Formula One races ahead, powered by uncertainty
In internet discussion groups, in conversations among fans and throughout the paddock itself, everyone is trying to predict not only which team and driver will win the Formula One championship this year, but also how many of the 22 cars that line up on the grid in Albert Park this weekend will actually finish the first race without breaking down.
In the 64-year history of Formula One, the beginning of a new season has never been met with anything like the extreme anticipation gripping teams and fans as the series prepares to open its 2014 championship next weekend at the Rolex Australian Grand Prix in Melbourne. With the introduction of regulations aimed at producing cleaner, more fuel-efficient cars and engines, the question for many Formula One observers is whether this attempt to keep pace with the environmental thinking of our times will mark the 2014 season as a technological fiasco for a series that truly has no technological peer.
In internet discussion groups, in conversations among fans and throughout the paddock itself, everyone is trying to predict not only which team and driver will win the championship this year, but also how many of the 22 cars that line up on the grid in Albert Park this weekend will actually finish the first race without breaking down - to say nothing of the 18 Grands Prix that will follow, ending with the Abu Dhabi Grand Prix in late November.
Stability has been the name of the game for some time. For four years, one team and driver - Red Bull and Sebastian Vettel - won every title and dominated the pack, and for eight years car and engine reliability have reached their highest levels in the series' history (nearly every car on the grid was able to finish races). But this year has introduced some uncertainty. Predictions have ranged from 50 percent of the cars dropping out of the first race - as Christian Horner, the Red Bull team director, suggested in January - to no cars finishing the race, as one cynical fan recently commented on a racing forum.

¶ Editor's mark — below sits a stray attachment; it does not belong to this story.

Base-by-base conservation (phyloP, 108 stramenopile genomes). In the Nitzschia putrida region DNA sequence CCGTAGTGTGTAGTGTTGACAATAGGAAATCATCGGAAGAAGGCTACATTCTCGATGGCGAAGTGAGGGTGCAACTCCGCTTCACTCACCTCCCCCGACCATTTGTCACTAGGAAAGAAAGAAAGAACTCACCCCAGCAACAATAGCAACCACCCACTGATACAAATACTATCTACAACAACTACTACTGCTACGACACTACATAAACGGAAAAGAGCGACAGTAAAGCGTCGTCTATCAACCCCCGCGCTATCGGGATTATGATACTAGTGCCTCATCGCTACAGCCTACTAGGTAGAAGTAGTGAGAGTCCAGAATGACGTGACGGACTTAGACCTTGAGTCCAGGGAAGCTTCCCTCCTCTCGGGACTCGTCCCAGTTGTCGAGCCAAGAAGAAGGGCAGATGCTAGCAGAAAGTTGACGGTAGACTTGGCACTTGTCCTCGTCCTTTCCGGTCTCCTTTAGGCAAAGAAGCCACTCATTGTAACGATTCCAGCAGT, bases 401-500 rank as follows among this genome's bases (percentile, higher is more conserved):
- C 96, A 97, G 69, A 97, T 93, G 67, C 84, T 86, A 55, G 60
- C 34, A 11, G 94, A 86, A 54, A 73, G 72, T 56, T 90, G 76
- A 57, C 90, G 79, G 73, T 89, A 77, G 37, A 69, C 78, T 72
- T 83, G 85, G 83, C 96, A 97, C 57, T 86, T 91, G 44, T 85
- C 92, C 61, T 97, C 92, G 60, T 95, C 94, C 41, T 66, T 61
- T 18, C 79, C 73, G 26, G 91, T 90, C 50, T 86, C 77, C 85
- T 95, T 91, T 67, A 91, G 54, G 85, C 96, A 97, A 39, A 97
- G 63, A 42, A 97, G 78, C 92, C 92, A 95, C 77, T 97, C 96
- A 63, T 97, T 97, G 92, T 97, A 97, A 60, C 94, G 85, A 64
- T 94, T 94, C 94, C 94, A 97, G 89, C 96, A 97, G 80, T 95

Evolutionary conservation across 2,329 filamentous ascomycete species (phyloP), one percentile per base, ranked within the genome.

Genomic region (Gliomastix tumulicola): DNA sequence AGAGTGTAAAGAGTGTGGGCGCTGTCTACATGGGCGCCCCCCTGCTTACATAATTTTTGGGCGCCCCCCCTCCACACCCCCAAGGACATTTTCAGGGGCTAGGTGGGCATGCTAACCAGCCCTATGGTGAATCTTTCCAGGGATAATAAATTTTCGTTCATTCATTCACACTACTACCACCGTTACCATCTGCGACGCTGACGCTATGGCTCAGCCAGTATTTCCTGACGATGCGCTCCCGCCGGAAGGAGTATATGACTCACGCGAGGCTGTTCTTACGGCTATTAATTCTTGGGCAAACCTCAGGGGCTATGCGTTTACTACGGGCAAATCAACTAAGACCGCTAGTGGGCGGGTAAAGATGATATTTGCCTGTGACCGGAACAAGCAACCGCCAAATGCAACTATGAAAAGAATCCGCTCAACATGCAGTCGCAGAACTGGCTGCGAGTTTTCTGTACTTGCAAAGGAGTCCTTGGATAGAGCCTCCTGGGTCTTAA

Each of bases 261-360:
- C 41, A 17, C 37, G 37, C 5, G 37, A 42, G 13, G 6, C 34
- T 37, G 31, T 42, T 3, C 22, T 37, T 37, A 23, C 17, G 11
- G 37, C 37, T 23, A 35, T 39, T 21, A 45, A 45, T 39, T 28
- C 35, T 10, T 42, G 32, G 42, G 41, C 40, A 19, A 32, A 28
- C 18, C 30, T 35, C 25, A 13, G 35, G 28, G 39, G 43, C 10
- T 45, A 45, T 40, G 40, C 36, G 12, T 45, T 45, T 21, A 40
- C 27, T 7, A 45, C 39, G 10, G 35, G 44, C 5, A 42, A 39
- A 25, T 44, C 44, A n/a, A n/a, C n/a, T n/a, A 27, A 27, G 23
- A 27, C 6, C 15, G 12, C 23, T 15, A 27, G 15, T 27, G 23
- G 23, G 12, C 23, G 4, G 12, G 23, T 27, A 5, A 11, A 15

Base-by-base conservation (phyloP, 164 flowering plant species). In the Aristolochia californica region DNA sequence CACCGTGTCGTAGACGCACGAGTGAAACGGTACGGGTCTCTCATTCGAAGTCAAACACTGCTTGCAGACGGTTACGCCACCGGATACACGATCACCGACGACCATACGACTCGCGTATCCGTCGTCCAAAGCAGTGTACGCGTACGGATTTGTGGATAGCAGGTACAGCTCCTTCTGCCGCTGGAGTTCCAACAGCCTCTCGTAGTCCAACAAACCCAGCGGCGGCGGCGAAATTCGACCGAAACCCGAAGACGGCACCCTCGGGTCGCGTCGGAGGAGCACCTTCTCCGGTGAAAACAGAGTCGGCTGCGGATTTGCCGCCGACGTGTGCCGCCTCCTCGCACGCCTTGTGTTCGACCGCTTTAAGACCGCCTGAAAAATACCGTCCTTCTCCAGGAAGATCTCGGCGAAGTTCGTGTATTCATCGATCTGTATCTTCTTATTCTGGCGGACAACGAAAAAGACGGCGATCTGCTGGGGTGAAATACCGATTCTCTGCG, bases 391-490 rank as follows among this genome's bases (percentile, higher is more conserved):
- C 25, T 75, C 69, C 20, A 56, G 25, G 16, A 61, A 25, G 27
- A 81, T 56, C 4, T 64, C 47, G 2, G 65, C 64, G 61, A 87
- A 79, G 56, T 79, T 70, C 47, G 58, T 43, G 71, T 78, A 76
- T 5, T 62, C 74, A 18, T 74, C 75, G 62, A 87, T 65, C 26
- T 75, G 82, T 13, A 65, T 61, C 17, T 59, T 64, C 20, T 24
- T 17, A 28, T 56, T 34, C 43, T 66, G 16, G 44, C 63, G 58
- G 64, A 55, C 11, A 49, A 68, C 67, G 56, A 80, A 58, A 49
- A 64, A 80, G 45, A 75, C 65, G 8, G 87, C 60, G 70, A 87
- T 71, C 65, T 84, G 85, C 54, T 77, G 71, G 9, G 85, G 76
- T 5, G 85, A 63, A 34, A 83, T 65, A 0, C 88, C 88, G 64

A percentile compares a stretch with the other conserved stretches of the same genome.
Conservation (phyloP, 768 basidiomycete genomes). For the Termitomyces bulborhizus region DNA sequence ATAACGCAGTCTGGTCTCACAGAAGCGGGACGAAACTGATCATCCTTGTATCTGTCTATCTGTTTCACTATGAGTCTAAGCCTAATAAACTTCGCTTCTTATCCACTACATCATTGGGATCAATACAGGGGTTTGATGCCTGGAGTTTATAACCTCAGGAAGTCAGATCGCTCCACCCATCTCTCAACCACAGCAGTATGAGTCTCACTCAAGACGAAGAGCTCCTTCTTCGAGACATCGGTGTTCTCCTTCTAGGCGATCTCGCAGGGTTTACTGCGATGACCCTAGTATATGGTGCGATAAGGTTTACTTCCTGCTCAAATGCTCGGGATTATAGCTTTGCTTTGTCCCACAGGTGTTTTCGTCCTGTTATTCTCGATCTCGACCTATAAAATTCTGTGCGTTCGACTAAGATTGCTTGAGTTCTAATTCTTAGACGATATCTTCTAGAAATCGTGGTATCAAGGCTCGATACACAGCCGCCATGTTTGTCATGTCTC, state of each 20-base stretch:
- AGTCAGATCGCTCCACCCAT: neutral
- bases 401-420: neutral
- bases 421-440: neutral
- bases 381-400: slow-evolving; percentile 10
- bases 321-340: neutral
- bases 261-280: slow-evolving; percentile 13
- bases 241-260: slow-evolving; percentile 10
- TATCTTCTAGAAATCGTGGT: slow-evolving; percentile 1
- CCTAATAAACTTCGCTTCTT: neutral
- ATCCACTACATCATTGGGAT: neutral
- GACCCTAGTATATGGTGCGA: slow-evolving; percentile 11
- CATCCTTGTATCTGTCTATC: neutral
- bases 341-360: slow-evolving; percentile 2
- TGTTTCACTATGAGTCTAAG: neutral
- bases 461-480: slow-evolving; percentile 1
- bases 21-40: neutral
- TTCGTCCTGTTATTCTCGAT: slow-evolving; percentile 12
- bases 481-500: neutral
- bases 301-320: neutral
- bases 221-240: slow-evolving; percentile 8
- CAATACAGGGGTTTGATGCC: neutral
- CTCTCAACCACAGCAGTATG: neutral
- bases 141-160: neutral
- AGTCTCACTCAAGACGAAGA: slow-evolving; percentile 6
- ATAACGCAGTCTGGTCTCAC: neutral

After nearly a decade of a freeze on engine development, Formula One has introduced radical new engine and power-train regulations. Some critics of those regulations, including the series' promoter, Bernie Ecclestone, say they fear that the series has not only bitten off more than it can chew in the arena of technology, but that it has possibly removed the very ingredients that have made the series one of the most exciting technological challenges between man and machine.
From a V-8, 2.4-liter, normally aspirated engine that produced 18,000 rpm and 750 horsepower, the series has reduced engine size to 6-cylinder, 1.6-liter, turbo-charged engines limited to 15,000 rpm and 600 horsepower. But the aspect of the power train that is at once the most revolutionary and the most troublesome is the use of two different energy-recovery systems, or ERS, one drawing energy from the kinetic source of the brakes and the other from the heat source of the turbo exhaust system.
After years of technological stability, during which all of the teams, no matter their level of budget, could create reliable engines and chassis, the new regulations have forced teams to build a type of racing car that has never existed before. The new engines are smaller, less powerful, less noisy and more environmentally friendly than any the series has ever produced. It is with these innovations that Formula One is hoping to maintain its cachet as the producer of the world's most advanced racing car.
"The new engines will represent the absolute cutting edge of internal combustion engine technology," said Rob White, director of the Renault engine program last year when it was deep into researching production of the new engine.
"They will achieve fuel consumption and performance levels that are much, much better than anything that exists anywhere in motor sport and probably better than anything that exists on the road," he added. "The engines that we are going to develop are absolutely as cutting-edge and as close to the limit as mankind knows how to do as the present generation of engines."